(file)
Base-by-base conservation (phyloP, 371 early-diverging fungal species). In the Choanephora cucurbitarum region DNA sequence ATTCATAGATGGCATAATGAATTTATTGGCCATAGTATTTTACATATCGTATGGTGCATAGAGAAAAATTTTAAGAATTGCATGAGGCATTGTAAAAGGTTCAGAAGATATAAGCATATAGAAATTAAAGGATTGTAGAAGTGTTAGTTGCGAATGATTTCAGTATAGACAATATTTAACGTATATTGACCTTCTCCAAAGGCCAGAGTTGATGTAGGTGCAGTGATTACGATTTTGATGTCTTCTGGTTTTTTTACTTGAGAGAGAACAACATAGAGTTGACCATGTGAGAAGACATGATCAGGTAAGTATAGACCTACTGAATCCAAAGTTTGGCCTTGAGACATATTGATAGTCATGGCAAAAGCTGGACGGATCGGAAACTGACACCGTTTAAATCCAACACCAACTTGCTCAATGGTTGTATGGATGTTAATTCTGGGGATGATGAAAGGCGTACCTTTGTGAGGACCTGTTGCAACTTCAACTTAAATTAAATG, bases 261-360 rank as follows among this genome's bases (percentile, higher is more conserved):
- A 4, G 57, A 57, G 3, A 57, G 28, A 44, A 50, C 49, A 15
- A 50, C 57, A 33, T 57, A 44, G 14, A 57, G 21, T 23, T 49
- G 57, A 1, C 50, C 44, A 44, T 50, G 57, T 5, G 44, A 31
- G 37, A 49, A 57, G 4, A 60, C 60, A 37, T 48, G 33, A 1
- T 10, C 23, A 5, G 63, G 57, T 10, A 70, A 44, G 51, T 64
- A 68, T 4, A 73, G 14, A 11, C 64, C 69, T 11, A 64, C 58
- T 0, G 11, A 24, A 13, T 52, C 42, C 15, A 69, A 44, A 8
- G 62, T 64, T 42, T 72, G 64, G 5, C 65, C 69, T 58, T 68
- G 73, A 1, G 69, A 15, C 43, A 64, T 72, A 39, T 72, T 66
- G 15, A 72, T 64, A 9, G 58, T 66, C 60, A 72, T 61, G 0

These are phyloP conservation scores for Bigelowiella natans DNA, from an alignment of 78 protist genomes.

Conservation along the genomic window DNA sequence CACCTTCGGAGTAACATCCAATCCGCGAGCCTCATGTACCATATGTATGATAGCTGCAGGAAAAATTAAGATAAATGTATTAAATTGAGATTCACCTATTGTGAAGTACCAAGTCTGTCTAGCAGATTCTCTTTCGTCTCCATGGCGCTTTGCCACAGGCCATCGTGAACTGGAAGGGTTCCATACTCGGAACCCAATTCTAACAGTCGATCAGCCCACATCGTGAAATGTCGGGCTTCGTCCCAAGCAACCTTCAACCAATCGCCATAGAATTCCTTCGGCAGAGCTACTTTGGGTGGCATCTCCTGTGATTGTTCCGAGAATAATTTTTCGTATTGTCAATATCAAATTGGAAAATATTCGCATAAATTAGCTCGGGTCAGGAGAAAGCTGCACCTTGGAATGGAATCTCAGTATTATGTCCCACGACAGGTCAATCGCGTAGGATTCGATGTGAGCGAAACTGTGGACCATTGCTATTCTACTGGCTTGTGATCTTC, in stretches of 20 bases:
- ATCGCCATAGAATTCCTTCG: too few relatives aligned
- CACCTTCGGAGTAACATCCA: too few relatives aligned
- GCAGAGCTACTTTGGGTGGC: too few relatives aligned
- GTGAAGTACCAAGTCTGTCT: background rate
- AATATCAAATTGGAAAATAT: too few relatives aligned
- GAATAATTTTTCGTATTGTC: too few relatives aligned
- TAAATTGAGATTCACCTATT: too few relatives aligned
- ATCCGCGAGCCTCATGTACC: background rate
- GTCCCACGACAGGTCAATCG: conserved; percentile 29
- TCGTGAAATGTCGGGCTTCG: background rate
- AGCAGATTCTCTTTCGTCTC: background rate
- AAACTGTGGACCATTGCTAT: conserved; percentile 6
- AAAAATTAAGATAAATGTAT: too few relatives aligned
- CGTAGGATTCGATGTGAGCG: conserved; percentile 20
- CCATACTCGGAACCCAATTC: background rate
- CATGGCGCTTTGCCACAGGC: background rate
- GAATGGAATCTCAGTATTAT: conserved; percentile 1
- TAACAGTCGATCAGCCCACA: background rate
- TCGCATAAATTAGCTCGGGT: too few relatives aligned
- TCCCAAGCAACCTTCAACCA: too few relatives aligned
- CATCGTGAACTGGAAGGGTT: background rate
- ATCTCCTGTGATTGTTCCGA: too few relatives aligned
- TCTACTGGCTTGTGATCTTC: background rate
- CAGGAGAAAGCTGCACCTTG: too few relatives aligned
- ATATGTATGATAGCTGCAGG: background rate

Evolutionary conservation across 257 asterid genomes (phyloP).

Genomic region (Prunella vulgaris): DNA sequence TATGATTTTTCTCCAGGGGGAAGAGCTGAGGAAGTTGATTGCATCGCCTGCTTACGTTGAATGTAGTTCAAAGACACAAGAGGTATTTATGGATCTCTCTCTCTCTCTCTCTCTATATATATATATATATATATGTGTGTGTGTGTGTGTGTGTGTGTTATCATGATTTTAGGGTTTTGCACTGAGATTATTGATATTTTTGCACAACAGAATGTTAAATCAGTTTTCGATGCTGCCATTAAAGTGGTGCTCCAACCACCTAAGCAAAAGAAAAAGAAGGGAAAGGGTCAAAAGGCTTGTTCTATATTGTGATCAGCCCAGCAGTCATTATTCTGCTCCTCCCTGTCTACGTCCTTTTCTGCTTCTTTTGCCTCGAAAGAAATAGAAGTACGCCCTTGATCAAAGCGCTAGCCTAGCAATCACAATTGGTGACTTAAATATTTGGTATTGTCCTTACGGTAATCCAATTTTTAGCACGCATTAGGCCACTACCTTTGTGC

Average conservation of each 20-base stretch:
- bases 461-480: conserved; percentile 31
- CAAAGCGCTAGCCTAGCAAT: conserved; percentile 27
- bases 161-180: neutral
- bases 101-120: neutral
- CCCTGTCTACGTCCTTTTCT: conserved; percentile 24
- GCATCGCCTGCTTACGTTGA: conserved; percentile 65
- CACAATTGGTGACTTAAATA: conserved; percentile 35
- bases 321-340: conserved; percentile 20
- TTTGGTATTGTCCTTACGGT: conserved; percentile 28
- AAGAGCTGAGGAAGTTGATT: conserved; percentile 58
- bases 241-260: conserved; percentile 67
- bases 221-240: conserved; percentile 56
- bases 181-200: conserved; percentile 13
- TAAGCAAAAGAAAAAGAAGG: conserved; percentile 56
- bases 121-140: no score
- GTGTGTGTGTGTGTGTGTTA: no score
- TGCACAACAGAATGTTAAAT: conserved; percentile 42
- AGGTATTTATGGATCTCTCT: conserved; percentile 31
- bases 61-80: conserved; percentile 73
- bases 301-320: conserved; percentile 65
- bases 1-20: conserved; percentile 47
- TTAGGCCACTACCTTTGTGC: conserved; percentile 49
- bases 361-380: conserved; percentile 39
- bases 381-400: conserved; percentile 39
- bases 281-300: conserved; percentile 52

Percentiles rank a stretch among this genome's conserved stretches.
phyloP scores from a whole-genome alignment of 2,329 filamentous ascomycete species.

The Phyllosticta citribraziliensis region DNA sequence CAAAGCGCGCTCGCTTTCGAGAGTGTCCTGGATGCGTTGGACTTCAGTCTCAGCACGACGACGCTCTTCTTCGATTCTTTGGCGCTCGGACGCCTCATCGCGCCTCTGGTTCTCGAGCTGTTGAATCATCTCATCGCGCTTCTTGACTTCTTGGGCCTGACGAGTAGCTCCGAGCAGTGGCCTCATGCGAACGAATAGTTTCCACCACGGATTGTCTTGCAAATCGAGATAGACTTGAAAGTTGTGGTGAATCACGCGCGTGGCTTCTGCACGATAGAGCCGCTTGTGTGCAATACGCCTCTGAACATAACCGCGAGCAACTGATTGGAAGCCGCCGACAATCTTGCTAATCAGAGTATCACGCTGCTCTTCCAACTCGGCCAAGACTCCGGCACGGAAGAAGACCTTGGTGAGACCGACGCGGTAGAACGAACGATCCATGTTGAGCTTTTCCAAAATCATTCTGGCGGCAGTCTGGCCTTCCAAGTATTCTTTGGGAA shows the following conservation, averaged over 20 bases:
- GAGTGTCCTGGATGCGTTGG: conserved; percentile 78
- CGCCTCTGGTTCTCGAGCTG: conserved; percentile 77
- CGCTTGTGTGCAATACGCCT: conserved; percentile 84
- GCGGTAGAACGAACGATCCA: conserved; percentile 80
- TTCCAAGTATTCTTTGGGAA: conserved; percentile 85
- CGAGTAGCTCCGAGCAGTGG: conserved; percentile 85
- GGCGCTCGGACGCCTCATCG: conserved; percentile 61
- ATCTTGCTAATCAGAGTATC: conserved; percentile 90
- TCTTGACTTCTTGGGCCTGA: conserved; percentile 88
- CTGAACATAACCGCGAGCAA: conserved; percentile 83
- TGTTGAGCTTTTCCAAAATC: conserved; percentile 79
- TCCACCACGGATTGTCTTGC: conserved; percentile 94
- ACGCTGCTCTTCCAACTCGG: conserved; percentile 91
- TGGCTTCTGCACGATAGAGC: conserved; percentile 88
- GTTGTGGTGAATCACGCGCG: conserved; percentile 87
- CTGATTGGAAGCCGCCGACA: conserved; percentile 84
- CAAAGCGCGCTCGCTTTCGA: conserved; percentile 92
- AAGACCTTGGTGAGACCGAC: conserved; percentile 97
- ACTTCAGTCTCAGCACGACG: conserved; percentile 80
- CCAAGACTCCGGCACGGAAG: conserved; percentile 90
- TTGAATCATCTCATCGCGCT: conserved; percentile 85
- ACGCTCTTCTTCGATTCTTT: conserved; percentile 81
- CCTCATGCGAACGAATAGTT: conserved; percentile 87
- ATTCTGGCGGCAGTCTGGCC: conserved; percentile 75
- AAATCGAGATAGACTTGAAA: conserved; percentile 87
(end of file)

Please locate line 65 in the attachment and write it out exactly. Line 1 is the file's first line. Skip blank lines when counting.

- bases 381-400: conserved; percentile 39